You’re thinking of doing an MBA in financial services, but where should you study?
The Financial Times’ 2012 MBA ranking is out today.
It ranks the top 10 global full time MBA programmes in 2012 as follows.
What determines this ranking? MBA blog Poets and Quants says the FT places a lot of emphasis on compensation. In its own explanation of its methodology, the FT confirms that compensation-related measures (weighted salary and salary increase) account for 40% of the ranking. By comparison, career progress, placement success and employment at three months account for only 7% in total.
This may be why INSEAD ranks sixth in the FT’s ranking, despite only 84% of its MBA class being in employment three months after graduation. Equally, Stanford likely ranks first because it has the highest weighted starting salary ($192k).
But what if you don’t want to go with a ranking based primarily on compensation?
Needless to say, Businessweek also offers a popular MBA ranking, as does the Economist. Both are more US focused, although the Economist ranks IMD in Switzerland third and Businessweek ranks IE in Madrid fourth.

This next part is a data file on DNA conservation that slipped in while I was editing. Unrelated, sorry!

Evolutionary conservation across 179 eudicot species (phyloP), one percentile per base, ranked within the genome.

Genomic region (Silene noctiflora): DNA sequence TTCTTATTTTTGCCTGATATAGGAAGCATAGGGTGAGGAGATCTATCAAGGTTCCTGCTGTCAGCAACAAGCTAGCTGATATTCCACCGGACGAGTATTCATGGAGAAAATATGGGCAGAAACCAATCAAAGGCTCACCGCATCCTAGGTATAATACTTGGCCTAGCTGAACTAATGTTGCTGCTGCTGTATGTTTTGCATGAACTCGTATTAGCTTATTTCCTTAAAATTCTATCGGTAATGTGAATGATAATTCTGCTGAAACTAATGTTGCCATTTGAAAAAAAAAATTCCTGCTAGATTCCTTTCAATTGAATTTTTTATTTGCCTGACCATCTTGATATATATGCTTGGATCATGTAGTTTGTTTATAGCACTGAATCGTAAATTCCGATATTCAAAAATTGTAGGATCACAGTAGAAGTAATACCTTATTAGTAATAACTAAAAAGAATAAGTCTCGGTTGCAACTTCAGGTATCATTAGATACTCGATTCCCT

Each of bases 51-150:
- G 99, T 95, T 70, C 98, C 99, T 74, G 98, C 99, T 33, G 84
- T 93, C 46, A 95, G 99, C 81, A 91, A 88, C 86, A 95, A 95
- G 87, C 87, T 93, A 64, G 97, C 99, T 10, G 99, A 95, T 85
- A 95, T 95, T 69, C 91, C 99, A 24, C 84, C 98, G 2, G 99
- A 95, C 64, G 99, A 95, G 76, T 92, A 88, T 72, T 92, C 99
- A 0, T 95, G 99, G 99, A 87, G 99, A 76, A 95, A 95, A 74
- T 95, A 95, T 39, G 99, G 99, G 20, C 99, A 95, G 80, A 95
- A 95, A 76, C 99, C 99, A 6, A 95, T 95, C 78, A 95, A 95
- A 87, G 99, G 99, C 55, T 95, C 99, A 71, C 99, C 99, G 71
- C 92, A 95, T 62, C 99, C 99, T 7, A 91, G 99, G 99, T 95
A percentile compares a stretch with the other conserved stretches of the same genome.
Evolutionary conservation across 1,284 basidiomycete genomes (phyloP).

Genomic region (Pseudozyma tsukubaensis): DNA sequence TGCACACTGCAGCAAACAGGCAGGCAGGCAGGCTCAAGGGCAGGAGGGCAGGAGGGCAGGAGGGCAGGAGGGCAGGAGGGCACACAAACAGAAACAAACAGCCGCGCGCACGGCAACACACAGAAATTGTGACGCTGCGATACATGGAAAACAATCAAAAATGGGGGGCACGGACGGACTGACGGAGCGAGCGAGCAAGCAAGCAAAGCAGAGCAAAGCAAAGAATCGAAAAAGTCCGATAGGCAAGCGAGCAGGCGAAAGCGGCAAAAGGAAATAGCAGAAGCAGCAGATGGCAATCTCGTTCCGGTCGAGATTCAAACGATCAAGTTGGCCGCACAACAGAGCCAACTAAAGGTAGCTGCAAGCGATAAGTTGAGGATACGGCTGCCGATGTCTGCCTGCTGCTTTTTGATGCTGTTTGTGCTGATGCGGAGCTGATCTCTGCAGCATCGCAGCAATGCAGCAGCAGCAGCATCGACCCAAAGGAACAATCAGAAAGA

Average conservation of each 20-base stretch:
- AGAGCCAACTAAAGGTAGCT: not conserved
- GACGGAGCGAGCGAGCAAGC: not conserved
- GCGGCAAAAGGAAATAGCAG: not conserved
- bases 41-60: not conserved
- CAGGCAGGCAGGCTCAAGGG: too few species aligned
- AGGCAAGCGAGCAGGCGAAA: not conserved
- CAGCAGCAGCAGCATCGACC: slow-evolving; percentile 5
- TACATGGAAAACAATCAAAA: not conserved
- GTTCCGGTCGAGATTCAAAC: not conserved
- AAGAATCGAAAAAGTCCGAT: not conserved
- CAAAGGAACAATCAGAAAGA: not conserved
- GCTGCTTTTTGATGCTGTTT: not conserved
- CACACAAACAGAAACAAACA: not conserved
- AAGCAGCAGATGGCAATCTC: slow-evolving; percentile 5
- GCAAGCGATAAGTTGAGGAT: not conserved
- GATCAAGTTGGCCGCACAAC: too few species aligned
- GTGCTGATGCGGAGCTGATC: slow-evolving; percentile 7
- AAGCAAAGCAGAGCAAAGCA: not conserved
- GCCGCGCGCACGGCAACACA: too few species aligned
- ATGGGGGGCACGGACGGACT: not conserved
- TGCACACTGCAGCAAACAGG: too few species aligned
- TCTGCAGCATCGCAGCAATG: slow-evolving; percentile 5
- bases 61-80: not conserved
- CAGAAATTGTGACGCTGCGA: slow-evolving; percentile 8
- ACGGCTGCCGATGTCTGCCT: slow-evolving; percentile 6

Both the Economist and Businessweek focus on different metrics to the FT and come up with different top schools.
45% of Businessweek’s ranking is derived from student surveys, 45% is derived from recruiter surveys and 10% is attributed to intellectual capital. The Economist attributes only a 20% weighting to pay, ascribing far more importance to career opportunities and personal development (70% of the total).
Confused? You may well be, especially if you intend to use your MBA specifically to get a job in financial services. If this is the case, it may be advisable to steer clear of generic league tables altogether.
Helpfully, Businessweek offers information on the top full time MBA recruiters at each school. This suggests that Columbia is particularly popular with both Goldman Sachs and Credit Suisse. European schools like INSEAD and IMD appear more popular with consulting firms and corporates.
Most helpfully however, Top MBA provides a ranking of the best business schools specifically for finance. These, it lists as follows (for 2011), with the top 7 all ranked equally:
Schools like Cass and Cranfield rank 24th and 45th for finance respectively. Top MBA bases its ranking on conversations with employers, who are asked which schools employers most wish to recruit from. Forget pay: in today’s environment, this is arguably the most helpful metric to take into consideration when you’re choosing where to study.